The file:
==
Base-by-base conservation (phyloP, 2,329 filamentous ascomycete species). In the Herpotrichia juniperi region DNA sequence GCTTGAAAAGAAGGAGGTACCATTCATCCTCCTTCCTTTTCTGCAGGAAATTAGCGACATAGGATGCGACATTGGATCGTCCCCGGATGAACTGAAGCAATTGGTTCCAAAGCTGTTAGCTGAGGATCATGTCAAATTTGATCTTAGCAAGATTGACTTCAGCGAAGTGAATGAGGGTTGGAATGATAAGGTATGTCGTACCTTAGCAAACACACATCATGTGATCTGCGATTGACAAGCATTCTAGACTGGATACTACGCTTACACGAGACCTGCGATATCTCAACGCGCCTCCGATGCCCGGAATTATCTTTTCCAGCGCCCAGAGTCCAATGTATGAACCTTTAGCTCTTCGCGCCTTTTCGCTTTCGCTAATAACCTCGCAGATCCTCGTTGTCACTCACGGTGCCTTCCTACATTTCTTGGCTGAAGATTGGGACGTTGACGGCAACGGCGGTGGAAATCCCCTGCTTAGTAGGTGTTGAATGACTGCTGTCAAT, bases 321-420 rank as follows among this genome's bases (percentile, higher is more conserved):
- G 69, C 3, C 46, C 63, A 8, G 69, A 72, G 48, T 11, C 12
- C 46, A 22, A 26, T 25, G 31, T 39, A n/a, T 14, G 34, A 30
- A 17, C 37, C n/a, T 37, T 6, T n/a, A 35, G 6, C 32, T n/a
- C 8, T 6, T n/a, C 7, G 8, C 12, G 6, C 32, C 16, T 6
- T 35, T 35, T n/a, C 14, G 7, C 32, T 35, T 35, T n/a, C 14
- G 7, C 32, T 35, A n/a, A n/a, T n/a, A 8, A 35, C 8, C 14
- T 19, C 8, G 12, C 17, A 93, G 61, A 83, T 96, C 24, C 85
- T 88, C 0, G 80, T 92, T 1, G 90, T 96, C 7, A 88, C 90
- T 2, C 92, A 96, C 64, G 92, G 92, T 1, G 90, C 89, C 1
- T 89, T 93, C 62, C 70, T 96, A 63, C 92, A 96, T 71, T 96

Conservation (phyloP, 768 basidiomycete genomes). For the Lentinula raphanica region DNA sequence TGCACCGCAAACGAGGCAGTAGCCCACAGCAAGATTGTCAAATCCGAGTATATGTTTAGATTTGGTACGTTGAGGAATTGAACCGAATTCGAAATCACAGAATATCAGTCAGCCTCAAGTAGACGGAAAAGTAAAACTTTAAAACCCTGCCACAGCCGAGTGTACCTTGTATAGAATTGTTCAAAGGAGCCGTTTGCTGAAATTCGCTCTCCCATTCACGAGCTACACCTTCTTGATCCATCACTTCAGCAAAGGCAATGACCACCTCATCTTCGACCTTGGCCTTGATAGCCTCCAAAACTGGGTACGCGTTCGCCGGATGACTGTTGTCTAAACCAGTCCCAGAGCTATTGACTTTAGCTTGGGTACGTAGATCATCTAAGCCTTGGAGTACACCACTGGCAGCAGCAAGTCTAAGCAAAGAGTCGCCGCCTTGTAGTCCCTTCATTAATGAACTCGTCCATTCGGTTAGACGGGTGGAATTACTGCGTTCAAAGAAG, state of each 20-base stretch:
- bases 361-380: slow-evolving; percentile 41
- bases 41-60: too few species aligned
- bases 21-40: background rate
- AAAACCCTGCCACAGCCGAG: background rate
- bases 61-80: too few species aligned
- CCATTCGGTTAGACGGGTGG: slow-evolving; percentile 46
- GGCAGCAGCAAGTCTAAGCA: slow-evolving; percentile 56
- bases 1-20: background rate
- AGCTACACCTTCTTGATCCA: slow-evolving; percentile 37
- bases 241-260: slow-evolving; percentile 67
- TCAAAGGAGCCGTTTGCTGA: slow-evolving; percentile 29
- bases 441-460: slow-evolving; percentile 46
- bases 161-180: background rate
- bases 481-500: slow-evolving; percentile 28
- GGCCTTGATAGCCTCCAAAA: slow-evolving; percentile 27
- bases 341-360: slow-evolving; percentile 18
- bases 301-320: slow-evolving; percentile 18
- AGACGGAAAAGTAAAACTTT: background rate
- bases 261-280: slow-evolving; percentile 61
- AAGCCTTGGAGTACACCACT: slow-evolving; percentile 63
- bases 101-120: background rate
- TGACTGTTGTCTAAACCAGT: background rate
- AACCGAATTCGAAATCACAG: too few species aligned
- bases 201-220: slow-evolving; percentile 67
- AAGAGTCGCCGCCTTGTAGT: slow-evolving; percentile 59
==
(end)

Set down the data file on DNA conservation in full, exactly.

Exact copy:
Base-by-base conservation (phyloP, 2,329 filamentous ascomycete species). In the Herpotrichia juniperi region DNA sequence GCTTGAAAAGAAGGAGGTACCATTCATCCTCCTTCCTTTTCTGCAGGAAATTAGCGACATAGGATGCGACATTGGATCGTCCCCGGATGAACTGAAGCAATTGGTTCCAAAGCTGTTAGCTGAGGATCATGTCAAATTTGATCTTAGCAAGATTGACTTCAGCGAAGTGAATGAGGGTTGGAATGATAAGGTATGTCGTACCTTAGCAAACACACATCATGTGATCTGCGATTGACAAGCATTCTAGACTGGATACTACGCTTACACGAGACCTGCGATATCTCAACGCGCCTCCGATGCCCGGAATTATCTTTTCCAGCGCCCAGAGTCCAATGTATGAACCTTTAGCTCTTCGCGCCTTTTCGCTTTCGCTAATAACCTCGCAGATCCTCGTTGTCACTCACGGTGCCTTCCTACATTTCTTGGCTGAAGATTGGGACGTTGACGGCAACGGCGGTGGAAATCCCCTGCTTAGTAGGTGTTGAATGACTGCTGTCAAT, bases 321-420 rank as follows among this genome's bases (percentile, higher is more conserved):
- G 69, C 3, C 46, C 63, A 8, G 69, A 72, G 48, T 11, C 12
- C 46, A 22, A 26, T 25, G 31, T 39, A n/a, T 14, G 34, A 30
- A 17, C 37, C n/a, T 37, T 6, T n/a, A 35, G 6, C 32, T n/a
- C 8, T 6, T n/a, C 7, G 8, C 12, G 6, C 32, C 16, T 6
- T 35, T 35, T n/a, C 14, G 7, C 32, T 35, T 35, T n/a, C 14
- G 7, C 32, T 35, A n/a, A n/a, T n/a, A 8, A 35, C 8, C 14
- T 19, C 8, G 12, C 17, A 93, G 61, A 83, T 96, C 24, C 85
- T 88, C 0, G 80, T 92, T 1, G 90, T 96, C 7, A 88, C 90
- T 2, C 92, A 96, C 64, G 92, G 92, T 1, G 90, C 89, C 1
- T 89, T 93, C 62, C 70, T 96, A 63, C 92, A 96, T 71, T 96

Conservation (phyloP, 768 basidiomycete genomes). For the Lentinula raphanica region DNA sequence TGCACCGCAAACGAGGCAGTAGCCCACAGCAAGATTGTCAAATCCGAGTATATGTTTAGATTTGGTACGTTGAGGAATTGAACCGAATTCGAAATCACAGAATATCAGTCAGCCTCAAGTAGACGGAAAAGTAAAACTTTAAAACCCTGCCACAGCCGAGTGTACCTTGTATAGAATTGTTCAAAGGAGCCGTTTGCTGAAATTCGCTCTCCCATTCACGAGCTACACCTTCTTGATCCATCACTTCAGCAAAGGCAATGACCACCTCATCTTCGACCTTGGCCTTGATAGCCTCCAAAACTGGGTACGCGTTCGCCGGATGACTGTTGTCTAAACCAGTCCCAGAGCTATTGACTTTAGCTTGGGTACGTAGATCATCTAAGCCTTGGAGTACACCACTGGCAGCAGCAAGTCTAAGCAAAGAGTCGCCGCCTTGTAGTCCCTTCATTAATGAACTCGTCCATTCGGTTAGACGGGTGGAATTACTGCGTTCAAAGAAG, state of each 20-base stretch:
- bases 361-380: slow-evolving; percentile 41
- bases 41-60: too few species aligned
- bases 21-40: background rate
- AAAACCCTGCCACAGCCGAG: background rate
- bases 61-80: too few species aligned
- CCATTCGGTTAGACGGGTGG: slow-evolving; percentile 46
- GGCAGCAGCAAGTCTAAGCA: slow-evolving; percentile 56
- bases 1-20: background rate
- AGCTACACCTTCTTGATCCA: slow-evolving; percentile 37
- bases 241-260: slow-evolving; percentile 67
- TCAAAGGAGCCGTTTGCTGA: slow-evolving; percentile 29
- bases 441-460: slow-evolving; percentile 46
- bases 161-180: background rate
- bases 481-500: slow-evolving; percentile 28
- GGCCTTGATAGCCTCCAAAA: slow-evolving; percentile 27
- bases 341-360: slow-evolving; percentile 18
- bases 301-320: slow-evolving; percentile 18
- AGACGGAAAAGTAAAACTTT: background rate
- bases 261-280: slow-evolving; percentile 61
- AAGCCTTGGAGTACACCACT: slow-evolving; percentile 63
- bases 101-120: background rate
- TGACTGTTGTCTAAACCAGT: background rate
- AACCGAATTCGAAATCACAG: too few species aligned
- bases 201-220: slow-evolving; percentile 67
- AAGAGTCGCCGCCTTGTAGT: slow-evolving; percentile 59